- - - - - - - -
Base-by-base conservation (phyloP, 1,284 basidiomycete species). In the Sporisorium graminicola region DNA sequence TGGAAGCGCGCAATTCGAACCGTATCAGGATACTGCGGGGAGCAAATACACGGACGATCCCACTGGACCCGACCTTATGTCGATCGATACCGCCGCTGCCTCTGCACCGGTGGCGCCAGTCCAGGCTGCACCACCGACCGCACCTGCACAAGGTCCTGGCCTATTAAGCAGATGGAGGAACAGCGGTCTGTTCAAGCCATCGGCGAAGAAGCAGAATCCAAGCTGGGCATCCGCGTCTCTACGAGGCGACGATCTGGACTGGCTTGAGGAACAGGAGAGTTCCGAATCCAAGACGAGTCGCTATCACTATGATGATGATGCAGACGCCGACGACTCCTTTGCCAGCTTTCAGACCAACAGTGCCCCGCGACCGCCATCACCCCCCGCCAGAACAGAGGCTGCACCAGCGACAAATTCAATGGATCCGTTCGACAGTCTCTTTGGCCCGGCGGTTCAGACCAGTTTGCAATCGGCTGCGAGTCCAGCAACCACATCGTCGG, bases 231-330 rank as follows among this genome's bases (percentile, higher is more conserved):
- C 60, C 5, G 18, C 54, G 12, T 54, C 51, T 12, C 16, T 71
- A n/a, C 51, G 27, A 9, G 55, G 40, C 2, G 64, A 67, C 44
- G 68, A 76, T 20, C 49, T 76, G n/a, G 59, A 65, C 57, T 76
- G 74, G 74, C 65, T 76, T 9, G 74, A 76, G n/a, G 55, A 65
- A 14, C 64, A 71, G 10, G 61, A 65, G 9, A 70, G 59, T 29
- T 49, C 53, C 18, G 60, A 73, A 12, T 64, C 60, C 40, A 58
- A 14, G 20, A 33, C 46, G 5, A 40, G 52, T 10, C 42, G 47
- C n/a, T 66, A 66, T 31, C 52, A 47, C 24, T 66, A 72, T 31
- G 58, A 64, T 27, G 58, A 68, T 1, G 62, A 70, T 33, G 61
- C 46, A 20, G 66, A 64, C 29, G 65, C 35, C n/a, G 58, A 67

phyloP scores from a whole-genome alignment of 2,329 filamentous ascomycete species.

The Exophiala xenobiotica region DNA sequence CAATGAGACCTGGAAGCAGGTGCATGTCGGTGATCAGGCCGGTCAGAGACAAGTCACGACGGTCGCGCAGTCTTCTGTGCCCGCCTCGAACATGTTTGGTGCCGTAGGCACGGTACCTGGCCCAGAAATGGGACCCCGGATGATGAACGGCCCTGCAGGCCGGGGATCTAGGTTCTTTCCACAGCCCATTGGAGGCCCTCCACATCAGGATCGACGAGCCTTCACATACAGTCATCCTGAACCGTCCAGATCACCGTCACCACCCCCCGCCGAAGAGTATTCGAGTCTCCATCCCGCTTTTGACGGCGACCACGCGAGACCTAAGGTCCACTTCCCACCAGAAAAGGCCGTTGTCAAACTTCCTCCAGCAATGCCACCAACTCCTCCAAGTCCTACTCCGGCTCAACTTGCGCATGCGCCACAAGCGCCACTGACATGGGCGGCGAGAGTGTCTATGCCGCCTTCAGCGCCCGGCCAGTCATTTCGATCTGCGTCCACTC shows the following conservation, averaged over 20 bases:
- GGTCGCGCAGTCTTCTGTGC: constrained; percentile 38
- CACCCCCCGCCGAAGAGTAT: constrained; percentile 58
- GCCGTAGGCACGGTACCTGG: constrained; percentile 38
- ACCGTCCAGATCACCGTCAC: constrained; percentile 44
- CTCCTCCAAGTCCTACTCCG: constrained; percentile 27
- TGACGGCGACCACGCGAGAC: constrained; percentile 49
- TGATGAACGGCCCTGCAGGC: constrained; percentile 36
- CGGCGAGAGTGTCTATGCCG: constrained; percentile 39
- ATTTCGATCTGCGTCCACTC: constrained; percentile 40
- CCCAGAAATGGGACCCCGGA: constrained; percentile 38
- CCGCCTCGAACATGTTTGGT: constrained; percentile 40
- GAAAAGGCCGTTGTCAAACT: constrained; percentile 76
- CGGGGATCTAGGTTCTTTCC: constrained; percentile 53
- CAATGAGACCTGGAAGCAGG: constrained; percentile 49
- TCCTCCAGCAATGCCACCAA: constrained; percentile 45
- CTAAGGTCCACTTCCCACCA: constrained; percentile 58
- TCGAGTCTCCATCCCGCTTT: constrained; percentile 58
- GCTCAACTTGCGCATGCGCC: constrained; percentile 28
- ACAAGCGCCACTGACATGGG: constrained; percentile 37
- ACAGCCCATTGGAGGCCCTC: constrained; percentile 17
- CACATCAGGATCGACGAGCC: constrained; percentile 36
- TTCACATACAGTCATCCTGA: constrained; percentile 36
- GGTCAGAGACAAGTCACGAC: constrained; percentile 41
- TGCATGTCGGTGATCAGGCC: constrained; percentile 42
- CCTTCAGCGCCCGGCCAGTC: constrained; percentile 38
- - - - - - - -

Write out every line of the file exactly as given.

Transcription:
Base-by-base conservation (phyloP, 1,284 basidiomycete species). In the Sporisorium graminicola region DNA sequence TGGAAGCGCGCAATTCGAACCGTATCAGGATACTGCGGGGAGCAAATACACGGACGATCCCACTGGACCCGACCTTATGTCGATCGATACCGCCGCTGCCTCTGCACCGGTGGCGCCAGTCCAGGCTGCACCACCGACCGCACCTGCACAAGGTCCTGGCCTATTAAGCAGATGGAGGAACAGCGGTCTGTTCAAGCCATCGGCGAAGAAGCAGAATCCAAGCTGGGCATCCGCGTCTCTACGAGGCGACGATCTGGACTGGCTTGAGGAACAGGAGAGTTCCGAATCCAAGACGAGTCGCTATCACTATGATGATGATGCAGACGCCGACGACTCCTTTGCCAGCTTTCAGACCAACAGTGCCCCGCGACCGCCATCACCCCCCGCCAGAACAGAGGCTGCACCAGCGACAAATTCAATGGATCCGTTCGACAGTCTCTTTGGCCCGGCGGTTCAGACCAGTTTGCAATCGGCTGCGAGTCCAGCAACCACATCGTCGG, bases 231-330 rank as follows among this genome's bases (percentile, higher is more conserved):
- C 60, C 5, G 18, C 54, G 12, T 54, C 51, T 12, C 16, T 71
- A n/a, C 51, G 27, A 9, G 55, G 40, C 2, G 64, A 67, C 44
- G 68, A 76, T 20, C 49, T 76, G n/a, G 59, A 65, C 57, T 76
- G 74, G 74, C 65, T 76, T 9, G 74, A 76, G n/a, G 55, A 65
- A 14, C 64, A 71, G 10, G 61, A 65, G 9, A 70, G 59, T 29
- T 49, C 53, C 18, G 60, A 73, A 12, T 64, C 60, C 40, A 58
- A 14, G 20, A 33, C 46, G 5, A 40, G 52, T 10, C 42, G 47
- C n/a, T 66, A 66, T 31, C 52, A 47, C 24, T 66, A 72, T 31
- G 58, A 64, T 27, G 58, A 68, T 1, G 62, A 70, T 33, G 61
- C 46, A 20, G 66, A 64, C 29, G 65, C 35, C n/a, G 58, A 67

phyloP scores from a whole-genome alignment of 2,329 filamentous ascomycete species.

The Exophiala xenobiotica region DNA sequence CAATGAGACCTGGAAGCAGGTGCATGTCGGTGATCAGGCCGGTCAGAGACAAGTCACGACGGTCGCGCAGTCTTCTGTGCCCGCCTCGAACATGTTTGGTGCCGTAGGCACGGTACCTGGCCCAGAAATGGGACCCCGGATGATGAACGGCCCTGCAGGCCGGGGATCTAGGTTCTTTCCACAGCCCATTGGAGGCCCTCCACATCAGGATCGACGAGCCTTCACATACAGTCATCCTGAACCGTCCAGATCACCGTCACCACCCCCCGCCGAAGAGTATTCGAGTCTCCATCCCGCTTTTGACGGCGACCACGCGAGACCTAAGGTCCACTTCCCACCAGAAAAGGCCGTTGTCAAACTTCCTCCAGCAATGCCACCAACTCCTCCAAGTCCTACTCCGGCTCAACTTGCGCATGCGCCACAAGCGCCACTGACATGGGCGGCGAGAGTGTCTATGCCGCCTTCAGCGCCCGGCCAGTCATTTCGATCTGCGTCCACTC shows the following conservation, averaged over 20 bases:
- GGTCGCGCAGTCTTCTGTGC: constrained; percentile 38
- CACCCCCCGCCGAAGAGTAT: constrained; percentile 58
- GCCGTAGGCACGGTACCTGG: constrained; percentile 38
- ACCGTCCAGATCACCGTCAC: constrained; percentile 44
- CTCCTCCAAGTCCTACTCCG: constrained; percentile 27
- TGACGGCGACCACGCGAGAC: constrained; percentile 49
- TGATGAACGGCCCTGCAGGC: constrained; percentile 36
- CGGCGAGAGTGTCTATGCCG: constrained; percentile 39
- ATTTCGATCTGCGTCCACTC: constrained; percentile 40
- CCCAGAAATGGGACCCCGGA: constrained; percentile 38
- CCGCCTCGAACATGTTTGGT: constrained; percentile 40
- GAAAAGGCCGTTGTCAAACT: constrained; percentile 76
- CGGGGATCTAGGTTCTTTCC: constrained; percentile 53
- CAATGAGACCTGGAAGCAGG: constrained; percentile 49
- TCCTCCAGCAATGCCACCAA: constrained; percentile 45
- CTAAGGTCCACTTCCCACCA: constrained; percentile 58
- TCGAGTCTCCATCCCGCTTT: constrained; percentile 58
- GCTCAACTTGCGCATGCGCC: constrained; percentile 28
- ACAAGCGCCACTGACATGGG: constrained; percentile 37
- ACAGCCCATTGGAGGCCCTC: constrained; percentile 17
- CACATCAGGATCGACGAGCC: constrained; percentile 36
- TTCACATACAGTCATCCTGA: constrained; percentile 36
- GGTCAGAGACAAGTCACGAC: constrained; percentile 41
- TGCATGTCGGTGATCAGGCC: constrained; percentile 42
- CCTTCAGCGCCCGGCCAGTC: constrained; percentile 38